Few railroads will have implemented Positive Train Control technology within the timeframe that Congress mandated years ago. That was a finding in a report issued yesterday by the Government Accountability Office on the December 31st deadline.
The technology provides a system for preventing train-to-train collisions, overspeed derailments and incursions into established work zone limits.
Senator Richard Blumenthal says a blanket extension would only undermine and disincentivize railroads from complying. He instead is calling for deadline extensions to be granted based on need and upon proof that all efforts are being made to install the technology as quickly as possible.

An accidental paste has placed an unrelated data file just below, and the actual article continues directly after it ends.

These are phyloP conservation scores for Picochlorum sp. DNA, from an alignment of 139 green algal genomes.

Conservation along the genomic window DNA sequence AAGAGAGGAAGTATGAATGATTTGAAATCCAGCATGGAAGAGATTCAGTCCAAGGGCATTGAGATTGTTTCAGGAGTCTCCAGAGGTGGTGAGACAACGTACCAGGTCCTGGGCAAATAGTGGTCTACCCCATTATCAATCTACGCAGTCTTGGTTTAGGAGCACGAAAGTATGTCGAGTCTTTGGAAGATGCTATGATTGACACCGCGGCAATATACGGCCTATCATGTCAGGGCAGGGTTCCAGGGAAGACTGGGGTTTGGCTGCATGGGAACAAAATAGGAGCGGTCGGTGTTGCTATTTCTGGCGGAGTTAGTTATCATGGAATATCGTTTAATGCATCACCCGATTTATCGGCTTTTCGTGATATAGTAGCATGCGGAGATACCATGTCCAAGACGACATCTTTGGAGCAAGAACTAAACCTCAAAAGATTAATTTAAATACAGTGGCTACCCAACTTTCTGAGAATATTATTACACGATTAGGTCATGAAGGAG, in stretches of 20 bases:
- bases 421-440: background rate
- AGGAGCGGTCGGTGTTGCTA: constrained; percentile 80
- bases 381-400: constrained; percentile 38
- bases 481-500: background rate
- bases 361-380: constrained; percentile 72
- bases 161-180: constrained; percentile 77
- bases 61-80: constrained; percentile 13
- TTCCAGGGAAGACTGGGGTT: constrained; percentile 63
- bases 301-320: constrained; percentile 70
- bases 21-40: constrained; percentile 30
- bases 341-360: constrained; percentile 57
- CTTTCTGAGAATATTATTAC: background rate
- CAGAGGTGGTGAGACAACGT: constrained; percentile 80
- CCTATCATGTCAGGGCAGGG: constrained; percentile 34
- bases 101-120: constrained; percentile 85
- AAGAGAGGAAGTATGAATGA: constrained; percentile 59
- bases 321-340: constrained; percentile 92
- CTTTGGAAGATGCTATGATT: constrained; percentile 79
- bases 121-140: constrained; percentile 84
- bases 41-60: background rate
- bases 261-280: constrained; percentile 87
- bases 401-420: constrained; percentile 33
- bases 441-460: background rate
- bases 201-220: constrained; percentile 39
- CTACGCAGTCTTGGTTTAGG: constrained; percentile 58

Blumenthal says many of the railroads who will not meet the deadline are now threatening to stop service and shut down the economy if the deadline isn’t pushed back. He will be at a hearing today with the nominee to run the Federal Railroad Administration.
Connecticut owns the tracks that Metro North trains use in the state, and is responsible for paying for the safety system. But officials say that it won't be fully implemented until 2018. A state Department of Transportation spokesman says the state likely won't be fined as long as they can show progress is being made on installation of the sensors which can apply the brakes if a train is moving too fast for conditions.